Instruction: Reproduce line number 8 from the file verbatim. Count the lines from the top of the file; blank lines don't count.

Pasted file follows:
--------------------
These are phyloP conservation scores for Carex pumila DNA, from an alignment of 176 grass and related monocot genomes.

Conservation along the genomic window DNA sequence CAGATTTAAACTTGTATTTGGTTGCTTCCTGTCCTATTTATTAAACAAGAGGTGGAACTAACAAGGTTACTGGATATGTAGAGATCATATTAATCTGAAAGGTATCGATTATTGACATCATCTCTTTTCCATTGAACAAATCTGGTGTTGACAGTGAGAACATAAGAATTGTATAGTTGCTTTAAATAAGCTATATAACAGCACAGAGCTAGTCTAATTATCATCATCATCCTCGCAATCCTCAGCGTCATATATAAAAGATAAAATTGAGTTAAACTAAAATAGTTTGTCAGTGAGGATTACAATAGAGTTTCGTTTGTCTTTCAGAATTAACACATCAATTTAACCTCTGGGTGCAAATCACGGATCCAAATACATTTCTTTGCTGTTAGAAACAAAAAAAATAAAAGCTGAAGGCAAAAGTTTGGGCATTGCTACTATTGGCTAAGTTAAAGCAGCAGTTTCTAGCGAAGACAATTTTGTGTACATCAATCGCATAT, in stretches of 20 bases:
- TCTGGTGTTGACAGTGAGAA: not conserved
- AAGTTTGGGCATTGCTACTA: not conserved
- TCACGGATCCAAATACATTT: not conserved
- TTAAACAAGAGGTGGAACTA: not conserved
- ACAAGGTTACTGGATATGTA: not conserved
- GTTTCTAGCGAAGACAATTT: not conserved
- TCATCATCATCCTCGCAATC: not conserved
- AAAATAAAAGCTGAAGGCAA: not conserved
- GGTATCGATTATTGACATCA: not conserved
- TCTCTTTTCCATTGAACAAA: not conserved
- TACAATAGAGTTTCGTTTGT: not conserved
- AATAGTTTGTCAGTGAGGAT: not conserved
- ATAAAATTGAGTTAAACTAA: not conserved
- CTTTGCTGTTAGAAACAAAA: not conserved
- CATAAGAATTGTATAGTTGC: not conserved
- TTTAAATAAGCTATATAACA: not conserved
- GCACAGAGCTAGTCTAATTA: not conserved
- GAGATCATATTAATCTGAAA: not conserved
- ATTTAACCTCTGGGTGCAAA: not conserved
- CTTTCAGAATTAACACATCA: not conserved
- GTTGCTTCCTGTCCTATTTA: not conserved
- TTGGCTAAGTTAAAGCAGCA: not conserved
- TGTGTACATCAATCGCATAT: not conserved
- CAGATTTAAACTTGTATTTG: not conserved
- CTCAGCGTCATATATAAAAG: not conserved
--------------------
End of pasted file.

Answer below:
- GTTTCTAGCGAAGACAATTT: not conserved